Kyle Bean Ratchets Up the Adrenaline for Kinfolk
Anxiety is a normal part of everyone’s life. It’s an evolutionary imperative, honed over the course of the development of our species to act as a buffer between the world and us. It warns us when we’re entering into situations that may not end up being beneficial, reminding us that we’re mortal and have our limits. Often this warning is well received, tempering our decisions and helping us to make smarter ones. But as we’ve made our world safer, sometimes it springs up when it’s not so valuable and becomes a distraction. When Kyle Bean and his photographer friend Aaron Tilley were approached by Kinfolk magazine to create a series of images for a recent issue, they tapped directly into the heart of their own anxieties. Kinfolk offered them an overview of what they wanted for the ‘Adrenaline’ Issue, so Kyle and Aaron sent through an idea for a series that explored anxiety and anticipation. “They loved the idea and so we sent them some sketches,” says Kyle. “We were all getting really excited about the possibilities of what kind of setups we could make. We spoke a lot about how they would make you feel. That was the key to this project - it had to evoke a reaction from the viewer and that was most important for Kinfolk.”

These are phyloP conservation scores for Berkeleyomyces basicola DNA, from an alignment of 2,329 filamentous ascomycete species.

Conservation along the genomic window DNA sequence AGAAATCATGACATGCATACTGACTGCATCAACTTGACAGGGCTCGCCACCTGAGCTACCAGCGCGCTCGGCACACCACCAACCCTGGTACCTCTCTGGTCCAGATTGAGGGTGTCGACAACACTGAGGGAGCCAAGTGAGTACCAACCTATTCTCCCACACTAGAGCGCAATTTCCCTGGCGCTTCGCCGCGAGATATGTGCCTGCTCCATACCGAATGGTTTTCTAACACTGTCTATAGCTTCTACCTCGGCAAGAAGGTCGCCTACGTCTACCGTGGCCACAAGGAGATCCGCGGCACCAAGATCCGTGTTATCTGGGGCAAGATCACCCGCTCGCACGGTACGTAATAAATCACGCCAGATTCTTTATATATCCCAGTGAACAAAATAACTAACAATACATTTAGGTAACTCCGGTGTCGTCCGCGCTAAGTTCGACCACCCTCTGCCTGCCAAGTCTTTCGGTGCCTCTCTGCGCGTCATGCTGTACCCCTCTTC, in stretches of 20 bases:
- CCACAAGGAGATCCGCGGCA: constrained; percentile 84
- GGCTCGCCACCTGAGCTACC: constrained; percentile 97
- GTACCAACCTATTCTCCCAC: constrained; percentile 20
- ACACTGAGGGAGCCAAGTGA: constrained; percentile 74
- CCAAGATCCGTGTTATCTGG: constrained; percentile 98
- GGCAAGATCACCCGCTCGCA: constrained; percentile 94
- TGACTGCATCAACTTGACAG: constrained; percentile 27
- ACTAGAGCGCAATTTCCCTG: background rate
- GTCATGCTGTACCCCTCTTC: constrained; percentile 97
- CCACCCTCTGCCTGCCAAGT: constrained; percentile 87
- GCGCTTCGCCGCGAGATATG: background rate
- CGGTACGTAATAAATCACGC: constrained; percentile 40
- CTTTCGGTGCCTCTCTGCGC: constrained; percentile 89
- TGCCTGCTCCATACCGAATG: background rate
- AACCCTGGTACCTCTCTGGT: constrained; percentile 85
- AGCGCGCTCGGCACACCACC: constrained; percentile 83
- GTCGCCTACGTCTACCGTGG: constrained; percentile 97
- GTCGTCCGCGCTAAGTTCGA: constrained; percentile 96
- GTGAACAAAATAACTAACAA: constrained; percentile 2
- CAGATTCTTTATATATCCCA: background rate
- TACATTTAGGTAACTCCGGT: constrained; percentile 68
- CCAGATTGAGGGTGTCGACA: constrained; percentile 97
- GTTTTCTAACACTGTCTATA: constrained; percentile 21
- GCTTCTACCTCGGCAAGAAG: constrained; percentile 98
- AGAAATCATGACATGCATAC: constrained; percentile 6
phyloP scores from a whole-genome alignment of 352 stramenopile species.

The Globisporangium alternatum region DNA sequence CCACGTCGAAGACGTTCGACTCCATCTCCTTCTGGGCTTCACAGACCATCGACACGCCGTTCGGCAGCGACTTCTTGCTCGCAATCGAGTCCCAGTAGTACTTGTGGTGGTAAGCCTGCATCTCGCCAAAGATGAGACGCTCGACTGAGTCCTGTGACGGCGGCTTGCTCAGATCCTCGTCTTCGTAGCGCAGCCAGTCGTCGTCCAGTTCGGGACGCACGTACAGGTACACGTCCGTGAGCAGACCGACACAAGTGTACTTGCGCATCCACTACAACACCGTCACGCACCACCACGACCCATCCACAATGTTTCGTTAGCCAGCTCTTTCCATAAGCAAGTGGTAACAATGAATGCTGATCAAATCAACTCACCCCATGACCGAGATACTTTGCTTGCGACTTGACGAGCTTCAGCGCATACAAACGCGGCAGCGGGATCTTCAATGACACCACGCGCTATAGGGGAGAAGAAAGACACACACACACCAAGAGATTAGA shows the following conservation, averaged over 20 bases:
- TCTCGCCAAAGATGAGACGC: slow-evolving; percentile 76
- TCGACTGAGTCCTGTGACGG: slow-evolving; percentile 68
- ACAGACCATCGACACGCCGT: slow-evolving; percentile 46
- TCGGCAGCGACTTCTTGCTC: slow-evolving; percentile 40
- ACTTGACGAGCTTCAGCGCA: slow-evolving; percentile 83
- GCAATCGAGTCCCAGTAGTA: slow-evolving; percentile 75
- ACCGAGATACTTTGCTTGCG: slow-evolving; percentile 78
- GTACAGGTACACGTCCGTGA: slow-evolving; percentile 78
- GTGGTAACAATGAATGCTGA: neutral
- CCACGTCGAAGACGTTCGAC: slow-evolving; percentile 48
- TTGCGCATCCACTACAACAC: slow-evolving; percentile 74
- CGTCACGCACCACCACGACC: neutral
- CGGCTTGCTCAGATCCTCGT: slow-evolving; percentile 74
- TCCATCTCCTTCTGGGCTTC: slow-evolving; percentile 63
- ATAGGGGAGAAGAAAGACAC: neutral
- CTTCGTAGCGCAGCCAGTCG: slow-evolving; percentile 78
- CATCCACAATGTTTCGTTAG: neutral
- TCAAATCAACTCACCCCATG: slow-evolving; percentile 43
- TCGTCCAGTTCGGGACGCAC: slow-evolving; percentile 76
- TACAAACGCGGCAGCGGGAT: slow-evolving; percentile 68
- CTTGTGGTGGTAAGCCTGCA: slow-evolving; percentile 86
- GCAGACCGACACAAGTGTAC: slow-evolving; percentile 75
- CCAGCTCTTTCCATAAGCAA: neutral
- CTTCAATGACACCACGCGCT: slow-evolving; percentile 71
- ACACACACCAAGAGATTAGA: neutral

As Kyle explains it, so much of what he creates is about arousing emotions, usually within the context of a story. But this time it was about pure emotion. Rather than worrying about building inside the narrow parameters of a story, they decided to create imagery that would speak directly to the viewers emotions even if it didn’t necessarily make sense. To do so, they used objects that we all come in contact with every day. “We knew how important it was to make the viewer feel on edge with these, and we soon realized that the best way to do that would be to use materials and objects that are very relatable and show it in a very naturalistic way,” explains Kyle. “Everyone can associate with the stress of seeing an egg falling, or ink about to tip onto a crisp white shirt… It was fun to setup these very normal everyday objects and make them appear to be doing things that are so agonizing to look at!” These familiar objects bring the images closer to our own experience, creating a broader appeal. Well, maybe ‘appeal’ isn’t the right word…
If you ask Kyle which image gives him the most anxiety, his answer is quick and easy: “The one with eggs falling,” he says. “I have a bit of a fear of falling anyway so this taps into that anxiety that I have!” The broad range of images is bound to tap into an anxiety that everyone has, whether or not it’s a rational one. Which one triggers you?